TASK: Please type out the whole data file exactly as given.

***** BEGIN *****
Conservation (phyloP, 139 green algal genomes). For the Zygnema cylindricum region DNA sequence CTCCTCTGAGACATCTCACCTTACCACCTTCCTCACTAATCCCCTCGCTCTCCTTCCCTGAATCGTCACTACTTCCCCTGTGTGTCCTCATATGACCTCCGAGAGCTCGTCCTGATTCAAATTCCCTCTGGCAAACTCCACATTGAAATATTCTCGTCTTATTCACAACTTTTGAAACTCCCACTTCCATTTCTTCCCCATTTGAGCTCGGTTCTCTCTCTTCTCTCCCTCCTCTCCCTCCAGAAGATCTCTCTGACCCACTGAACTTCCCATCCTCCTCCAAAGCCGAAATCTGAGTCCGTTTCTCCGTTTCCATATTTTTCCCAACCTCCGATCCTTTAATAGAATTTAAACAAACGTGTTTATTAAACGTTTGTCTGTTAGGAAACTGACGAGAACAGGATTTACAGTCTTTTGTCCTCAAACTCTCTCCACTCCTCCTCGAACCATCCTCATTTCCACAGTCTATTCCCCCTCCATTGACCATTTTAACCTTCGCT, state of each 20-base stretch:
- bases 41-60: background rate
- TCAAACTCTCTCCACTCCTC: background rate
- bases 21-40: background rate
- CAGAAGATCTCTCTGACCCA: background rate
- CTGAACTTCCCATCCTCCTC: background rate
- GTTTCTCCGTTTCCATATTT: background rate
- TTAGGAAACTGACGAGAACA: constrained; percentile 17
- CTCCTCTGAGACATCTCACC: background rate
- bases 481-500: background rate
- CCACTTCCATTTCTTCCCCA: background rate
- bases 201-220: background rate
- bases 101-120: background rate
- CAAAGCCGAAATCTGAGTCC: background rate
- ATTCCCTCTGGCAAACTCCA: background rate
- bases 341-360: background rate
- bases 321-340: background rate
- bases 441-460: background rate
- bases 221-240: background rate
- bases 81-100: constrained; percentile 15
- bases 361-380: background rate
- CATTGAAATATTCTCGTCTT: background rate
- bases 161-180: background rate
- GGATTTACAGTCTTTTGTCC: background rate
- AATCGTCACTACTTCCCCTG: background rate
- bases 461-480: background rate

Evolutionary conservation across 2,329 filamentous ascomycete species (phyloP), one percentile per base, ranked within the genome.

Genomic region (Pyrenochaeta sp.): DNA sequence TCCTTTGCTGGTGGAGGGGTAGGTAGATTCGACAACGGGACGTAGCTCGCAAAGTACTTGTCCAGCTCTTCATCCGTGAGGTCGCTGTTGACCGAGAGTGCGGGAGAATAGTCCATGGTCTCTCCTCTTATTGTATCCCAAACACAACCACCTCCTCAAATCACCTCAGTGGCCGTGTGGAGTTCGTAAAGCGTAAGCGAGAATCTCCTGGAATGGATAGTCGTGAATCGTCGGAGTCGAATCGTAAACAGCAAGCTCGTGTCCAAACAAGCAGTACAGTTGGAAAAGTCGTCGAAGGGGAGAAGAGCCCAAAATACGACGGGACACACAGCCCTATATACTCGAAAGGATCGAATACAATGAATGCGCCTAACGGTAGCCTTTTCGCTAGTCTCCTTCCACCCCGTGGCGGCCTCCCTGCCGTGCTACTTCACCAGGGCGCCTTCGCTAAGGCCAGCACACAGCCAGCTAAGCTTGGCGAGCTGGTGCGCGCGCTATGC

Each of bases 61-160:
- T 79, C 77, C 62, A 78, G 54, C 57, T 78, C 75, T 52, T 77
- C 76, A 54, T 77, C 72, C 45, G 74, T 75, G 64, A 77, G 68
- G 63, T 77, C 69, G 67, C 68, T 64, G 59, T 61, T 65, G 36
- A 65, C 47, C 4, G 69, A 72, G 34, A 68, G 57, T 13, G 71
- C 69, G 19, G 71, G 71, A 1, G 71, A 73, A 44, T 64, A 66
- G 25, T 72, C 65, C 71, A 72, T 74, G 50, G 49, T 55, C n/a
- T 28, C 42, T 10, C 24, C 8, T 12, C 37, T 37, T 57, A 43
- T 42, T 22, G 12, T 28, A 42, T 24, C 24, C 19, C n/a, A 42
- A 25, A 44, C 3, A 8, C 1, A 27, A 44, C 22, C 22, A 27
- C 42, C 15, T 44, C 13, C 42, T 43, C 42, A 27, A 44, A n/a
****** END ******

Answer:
Conservation (phyloP, 139 green algal genomes). For the Zygnema cylindricum region DNA sequence CTCCTCTGAGACATCTCACCTTACCACCTTCCTCACTAATCCCCTCGCTCTCCTTCCCTGAATCGTCACTACTTCCCCTGTGTGTCCTCATATGACCTCCGAGAGCTCGTCCTGATTCAAATTCCCTCTGGCAAACTCCACATTGAAATATTCTCGTCTTATTCACAACTTTTGAAACTCCCACTTCCATTTCTTCCCCATTTGAGCTCGGTTCTCTCTCTTCTCTCCCTCCTCTCCCTCCAGAAGATCTCTCTGACCCACTGAACTTCCCATCCTCCTCCAAAGCCGAAATCTGAGTCCGTTTCTCCGTTTCCATATTTTTCCCAACCTCCGATCCTTTAATAGAATTTAAACAAACGTGTTTATTAAACGTTTGTCTGTTAGGAAACTGACGAGAACAGGATTTACAGTCTTTTGTCCTCAAACTCTCTCCACTCCTCCTCGAACCATCCTCATTTCCACAGTCTATTCCCCCTCCATTGACCATTTTAACCTTCGCT, state of each 20-base stretch:
- bases 41-60: background rate
- TCAAACTCTCTCCACTCCTC: background rate
- bases 21-40: background rate
- CAGAAGATCTCTCTGACCCA: background rate
- CTGAACTTCCCATCCTCCTC: background rate
- GTTTCTCCGTTTCCATATTT: background rate
- TTAGGAAACTGACGAGAACA: constrained; percentile 17
- CTCCTCTGAGACATCTCACC: background rate
- bases 481-500: background rate
- CCACTTCCATTTCTTCCCCA: background rate
- bases 201-220: background rate
- bases 101-120: background rate
- CAAAGCCGAAATCTGAGTCC: background rate
- ATTCCCTCTGGCAAACTCCA: background rate
- bases 341-360: background rate
- bases 321-340: background rate
- bases 441-460: background rate
- bases 221-240: background rate
- bases 81-100: constrained; percentile 15
- bases 361-380: background rate
- CATTGAAATATTCTCGTCTT: background rate
- bases 161-180: background rate
- GGATTTACAGTCTTTTGTCC: background rate
- AATCGTCACTACTTCCCCTG: background rate
- bases 461-480: background rate

Evolutionary conservation across 2,329 filamentous ascomycete species (phyloP), one percentile per base, ranked within the genome.

Genomic region (Pyrenochaeta sp.): DNA sequence TCCTTTGCTGGTGGAGGGGTAGGTAGATTCGACAACGGGACGTAGCTCGCAAAGTACTTGTCCAGCTCTTCATCCGTGAGGTCGCTGTTGACCGAGAGTGCGGGAGAATAGTCCATGGTCTCTCCTCTTATTGTATCCCAAACACAACCACCTCCTCAAATCACCTCAGTGGCCGTGTGGAGTTCGTAAAGCGTAAGCGAGAATCTCCTGGAATGGATAGTCGTGAATCGTCGGAGTCGAATCGTAAACAGCAAGCTCGTGTCCAAACAAGCAGTACAGTTGGAAAAGTCGTCGAAGGGGAGAAGAGCCCAAAATACGACGGGACACACAGCCCTATATACTCGAAAGGATCGAATACAATGAATGCGCCTAACGGTAGCCTTTTCGCTAGTCTCCTTCCACCCCGTGGCGGCCTCCCTGCCGTGCTACTTCACCAGGGCGCCTTCGCTAAGGCCAGCACACAGCCAGCTAAGCTTGGCGAGCTGGTGCGCGCGCTATGC

Each of bases 61-160:
- T 79, C 77, C 62, A 78, G 54, C 57, T 78, C 75, T 52, T 77
- C 76, A 54, T 77, C 72, C 45, G 74, T 75, G 64, A 77, G 68
- G 63, T 77, C 69, G 67, C 68, T 64, G 59, T 61, T 65, G 36
- A 65, C 47, C 4, G 69, A 72, G 34, A 68, G 57, T 13, G 71
- C 69, G 19, G 71, G 71, A 1, G 71, A 73, A 44, T 64, A 66
- G 25, T 72, C 65, C 71, A 72, T 74, G 50, G 49, T 55, C n/a
- T 28, C 42, T 10, C 24, C 8, T 12, C 37, T 37, T 57, A 43
- T 42, T 22, G 12, T 28, A 42, T 24, C 24, C 19, C n/a, A 42
- A 25, A 44, C 3, A 8, C 1, A 27, A 44, C 22, C 22, A 27
- C 42, C 15, T 44, C 13, C 42, T 43, C 42, A 27, A 44, A n/a